δ13C values were determined from cypress tree rings from two different study areas in South Florida. One site is located in the Southeastern Everglades Marsh, where pond cypress (Taxodium ascendens) was sampled from tree islands (annual tree rings from 1970 to 2000). Bald cypress (Taxodium distichum) trees were sampled at the other site, located along the Loxahatchee River in a coastal wetland (decadal tree rings from 1830 to 1990). The isotopic time series from both sites display different, location-specific information. The pond cypress isotopic time series has a positive correlation with the total amount of annual precipitation, while the bald cypress data from the Loxahatchee River study area had two different records dependent on the level of saltwater stress. In general, for terrestrial trees growing in a temperate environment, water stress causes an increase in water-use efficiency (WUE) resulting in a relative 13C enrichment. Yet, trees growing in wetland settings in some cases do not respond in the same manner. We propose a conceptual model based on changes in carbon assimilation and isotopic fractionation as controlled by differences in stomatal resistance (water stress) and mesophyll resistance (biochemical and nutrient related) to explain the isotopic records from both sites. With further work and a longer time series, our approach may be tested, and used to reconstruct change in hydroperiods further back in time, and potentially provide a baseline for wetland restoration.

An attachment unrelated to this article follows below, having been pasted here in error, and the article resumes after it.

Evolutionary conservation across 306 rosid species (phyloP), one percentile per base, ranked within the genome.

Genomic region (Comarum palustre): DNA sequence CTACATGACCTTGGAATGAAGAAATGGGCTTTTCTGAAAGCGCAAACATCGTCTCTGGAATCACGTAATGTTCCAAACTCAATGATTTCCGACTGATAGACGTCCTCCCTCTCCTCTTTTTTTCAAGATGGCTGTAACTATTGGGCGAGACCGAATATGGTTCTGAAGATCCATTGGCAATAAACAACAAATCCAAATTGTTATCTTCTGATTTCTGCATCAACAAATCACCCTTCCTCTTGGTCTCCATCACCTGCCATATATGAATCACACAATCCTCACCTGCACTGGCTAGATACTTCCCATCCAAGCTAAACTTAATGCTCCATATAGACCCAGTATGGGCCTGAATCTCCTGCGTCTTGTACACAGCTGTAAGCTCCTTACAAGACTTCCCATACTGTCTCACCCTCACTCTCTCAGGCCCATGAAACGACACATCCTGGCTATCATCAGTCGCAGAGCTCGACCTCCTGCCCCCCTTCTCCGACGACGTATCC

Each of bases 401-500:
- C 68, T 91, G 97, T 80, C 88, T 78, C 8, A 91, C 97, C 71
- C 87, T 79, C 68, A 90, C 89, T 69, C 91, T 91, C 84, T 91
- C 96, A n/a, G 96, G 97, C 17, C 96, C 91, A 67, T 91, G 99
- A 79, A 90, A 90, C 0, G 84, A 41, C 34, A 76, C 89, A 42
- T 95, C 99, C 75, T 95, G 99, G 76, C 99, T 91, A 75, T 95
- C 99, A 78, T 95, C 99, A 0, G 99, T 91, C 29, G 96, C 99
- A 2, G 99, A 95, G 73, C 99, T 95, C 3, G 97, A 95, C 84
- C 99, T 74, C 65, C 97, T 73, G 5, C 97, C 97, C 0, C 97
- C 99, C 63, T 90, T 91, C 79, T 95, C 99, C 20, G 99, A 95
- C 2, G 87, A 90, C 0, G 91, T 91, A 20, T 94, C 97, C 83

- Saltwater stress
- Stable isotope biogeochemistry
ASJC Scopus subject areas
- Plant Science